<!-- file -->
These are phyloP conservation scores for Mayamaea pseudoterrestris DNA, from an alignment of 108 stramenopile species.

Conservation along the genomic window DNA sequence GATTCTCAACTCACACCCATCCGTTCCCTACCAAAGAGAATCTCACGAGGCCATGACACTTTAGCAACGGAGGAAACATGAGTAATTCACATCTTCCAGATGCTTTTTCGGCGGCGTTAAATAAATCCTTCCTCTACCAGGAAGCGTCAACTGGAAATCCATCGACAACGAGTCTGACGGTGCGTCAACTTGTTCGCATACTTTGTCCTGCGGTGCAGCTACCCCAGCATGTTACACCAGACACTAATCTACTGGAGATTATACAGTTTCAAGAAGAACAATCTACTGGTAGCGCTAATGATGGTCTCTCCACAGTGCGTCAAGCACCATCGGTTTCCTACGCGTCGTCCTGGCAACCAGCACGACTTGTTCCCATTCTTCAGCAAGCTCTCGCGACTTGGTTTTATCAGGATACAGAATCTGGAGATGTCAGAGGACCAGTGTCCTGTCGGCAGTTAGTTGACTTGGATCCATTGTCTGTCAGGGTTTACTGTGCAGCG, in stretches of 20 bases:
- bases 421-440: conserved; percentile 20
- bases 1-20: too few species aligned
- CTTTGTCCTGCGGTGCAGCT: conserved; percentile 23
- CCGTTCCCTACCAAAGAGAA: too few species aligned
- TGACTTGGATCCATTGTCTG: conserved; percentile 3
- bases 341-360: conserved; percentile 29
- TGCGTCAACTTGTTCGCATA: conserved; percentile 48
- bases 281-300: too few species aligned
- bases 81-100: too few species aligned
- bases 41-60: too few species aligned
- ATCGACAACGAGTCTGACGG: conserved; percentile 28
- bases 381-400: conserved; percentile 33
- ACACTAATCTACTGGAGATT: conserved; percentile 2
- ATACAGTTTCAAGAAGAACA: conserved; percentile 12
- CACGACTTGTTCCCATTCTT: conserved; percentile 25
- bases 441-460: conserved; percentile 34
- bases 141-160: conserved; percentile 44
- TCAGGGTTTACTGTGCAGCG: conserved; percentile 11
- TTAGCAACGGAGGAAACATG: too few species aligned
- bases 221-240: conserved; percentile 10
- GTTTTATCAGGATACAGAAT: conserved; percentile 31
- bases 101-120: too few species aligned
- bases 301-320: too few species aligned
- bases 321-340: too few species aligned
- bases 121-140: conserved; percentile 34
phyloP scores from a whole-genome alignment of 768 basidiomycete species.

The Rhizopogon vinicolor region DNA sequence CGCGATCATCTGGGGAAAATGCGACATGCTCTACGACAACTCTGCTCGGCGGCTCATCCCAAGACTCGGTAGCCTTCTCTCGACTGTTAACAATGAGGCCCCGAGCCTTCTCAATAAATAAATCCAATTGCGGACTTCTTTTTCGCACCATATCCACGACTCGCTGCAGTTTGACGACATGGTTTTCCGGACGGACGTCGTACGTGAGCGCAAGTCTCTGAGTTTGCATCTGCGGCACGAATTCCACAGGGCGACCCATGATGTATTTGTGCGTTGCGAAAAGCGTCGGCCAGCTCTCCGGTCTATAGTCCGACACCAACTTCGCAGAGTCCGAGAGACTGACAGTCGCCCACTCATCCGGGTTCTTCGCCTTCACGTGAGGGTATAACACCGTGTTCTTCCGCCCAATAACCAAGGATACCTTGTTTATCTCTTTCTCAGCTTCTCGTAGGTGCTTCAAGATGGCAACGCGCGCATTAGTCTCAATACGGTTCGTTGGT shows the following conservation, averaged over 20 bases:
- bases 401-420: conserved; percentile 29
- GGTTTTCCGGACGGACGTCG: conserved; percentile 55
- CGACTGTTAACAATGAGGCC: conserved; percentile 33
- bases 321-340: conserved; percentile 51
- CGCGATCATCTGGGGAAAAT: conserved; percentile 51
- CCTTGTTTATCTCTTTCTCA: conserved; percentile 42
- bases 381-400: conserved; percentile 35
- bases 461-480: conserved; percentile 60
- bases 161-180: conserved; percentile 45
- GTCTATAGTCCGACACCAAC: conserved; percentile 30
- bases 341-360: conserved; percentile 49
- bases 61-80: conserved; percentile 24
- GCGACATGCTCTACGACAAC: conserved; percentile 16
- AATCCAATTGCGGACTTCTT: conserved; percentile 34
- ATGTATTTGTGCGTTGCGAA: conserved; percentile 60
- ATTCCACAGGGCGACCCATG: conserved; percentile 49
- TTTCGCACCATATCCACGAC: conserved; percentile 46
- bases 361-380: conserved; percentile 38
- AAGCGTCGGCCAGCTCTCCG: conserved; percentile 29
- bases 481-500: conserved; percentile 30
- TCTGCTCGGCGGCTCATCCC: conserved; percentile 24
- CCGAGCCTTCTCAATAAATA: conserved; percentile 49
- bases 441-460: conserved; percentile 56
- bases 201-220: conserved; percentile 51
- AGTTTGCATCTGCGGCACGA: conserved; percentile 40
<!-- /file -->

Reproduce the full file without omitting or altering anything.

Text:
These are phyloP conservation scores for Mayamaea pseudoterrestris DNA, from an alignment of 108 stramenopile species.

Conservation along the genomic window DNA sequence GATTCTCAACTCACACCCATCCGTTCCCTACCAAAGAGAATCTCACGAGGCCATGACACTTTAGCAACGGAGGAAACATGAGTAATTCACATCTTCCAGATGCTTTTTCGGCGGCGTTAAATAAATCCTTCCTCTACCAGGAAGCGTCAACTGGAAATCCATCGACAACGAGTCTGACGGTGCGTCAACTTGTTCGCATACTTTGTCCTGCGGTGCAGCTACCCCAGCATGTTACACCAGACACTAATCTACTGGAGATTATACAGTTTCAAGAAGAACAATCTACTGGTAGCGCTAATGATGGTCTCTCCACAGTGCGTCAAGCACCATCGGTTTCCTACGCGTCGTCCTGGCAACCAGCACGACTTGTTCCCATTCTTCAGCAAGCTCTCGCGACTTGGTTTTATCAGGATACAGAATCTGGAGATGTCAGAGGACCAGTGTCCTGTCGGCAGTTAGTTGACTTGGATCCATTGTCTGTCAGGGTTTACTGTGCAGCG, in stretches of 20 bases:
- bases 421-440: conserved; percentile 20
- bases 1-20: too few species aligned
- CTTTGTCCTGCGGTGCAGCT: conserved; percentile 23
- CCGTTCCCTACCAAAGAGAA: too few species aligned
- TGACTTGGATCCATTGTCTG: conserved; percentile 3
- bases 341-360: conserved; percentile 29
- TGCGTCAACTTGTTCGCATA: conserved; percentile 48
- bases 281-300: too few species aligned
- bases 81-100: too few species aligned
- bases 41-60: too few species aligned
- ATCGACAACGAGTCTGACGG: conserved; percentile 28
- bases 381-400: conserved; percentile 33
- ACACTAATCTACTGGAGATT: conserved; percentile 2
- ATACAGTTTCAAGAAGAACA: conserved; percentile 12
- CACGACTTGTTCCCATTCTT: conserved; percentile 25
- bases 441-460: conserved; percentile 34
- bases 141-160: conserved; percentile 44
- TCAGGGTTTACTGTGCAGCG: conserved; percentile 11
- TTAGCAACGGAGGAAACATG: too few species aligned
- bases 221-240: conserved; percentile 10
- GTTTTATCAGGATACAGAAT: conserved; percentile 31
- bases 101-120: too few species aligned
- bases 301-320: too few species aligned
- bases 321-340: too few species aligned
- bases 121-140: conserved; percentile 34
phyloP scores from a whole-genome alignment of 768 basidiomycete species.

The Rhizopogon vinicolor region DNA sequence CGCGATCATCTGGGGAAAATGCGACATGCTCTACGACAACTCTGCTCGGCGGCTCATCCCAAGACTCGGTAGCCTTCTCTCGACTGTTAACAATGAGGCCCCGAGCCTTCTCAATAAATAAATCCAATTGCGGACTTCTTTTTCGCACCATATCCACGACTCGCTGCAGTTTGACGACATGGTTTTCCGGACGGACGTCGTACGTGAGCGCAAGTCTCTGAGTTTGCATCTGCGGCACGAATTCCACAGGGCGACCCATGATGTATTTGTGCGTTGCGAAAAGCGTCGGCCAGCTCTCCGGTCTATAGTCCGACACCAACTTCGCAGAGTCCGAGAGACTGACAGTCGCCCACTCATCCGGGTTCTTCGCCTTCACGTGAGGGTATAACACCGTGTTCTTCCGCCCAATAACCAAGGATACCTTGTTTATCTCTTTCTCAGCTTCTCGTAGGTGCTTCAAGATGGCAACGCGCGCATTAGTCTCAATACGGTTCGTTGGT shows the following conservation, averaged over 20 bases:
- bases 401-420: conserved; percentile 29
- GGTTTTCCGGACGGACGTCG: conserved; percentile 55
- CGACTGTTAACAATGAGGCC: conserved; percentile 33
- bases 321-340: conserved; percentile 51
- CGCGATCATCTGGGGAAAAT: conserved; percentile 51
- CCTTGTTTATCTCTTTCTCA: conserved; percentile 42
- bases 381-400: conserved; percentile 35
- bases 461-480: conserved; percentile 60
- bases 161-180: conserved; percentile 45
- GTCTATAGTCCGACACCAAC: conserved; percentile 30
- bases 341-360: conserved; percentile 49
- bases 61-80: conserved; percentile 24
- GCGACATGCTCTACGACAAC: conserved; percentile 16
- AATCCAATTGCGGACTTCTT: conserved; percentile 34
- ATGTATTTGTGCGTTGCGAA: conserved; percentile 60
- ATTCCACAGGGCGACCCATG: conserved; percentile 49
- TTTCGCACCATATCCACGAC: conserved; percentile 46
- bases 361-380: conserved; percentile 38
- AAGCGTCGGCCAGCTCTCCG: conserved; percentile 29
- bases 481-500: conserved; percentile 30
- TCTGCTCGGCGGCTCATCCC: conserved; percentile 24
- CCGAGCCTTCTCAATAAATA: conserved; percentile 49
- bases 441-460: conserved; percentile 56
- bases 201-220: conserved; percentile 51
- AGTTTGCATCTGCGGCACGA: conserved; percentile 40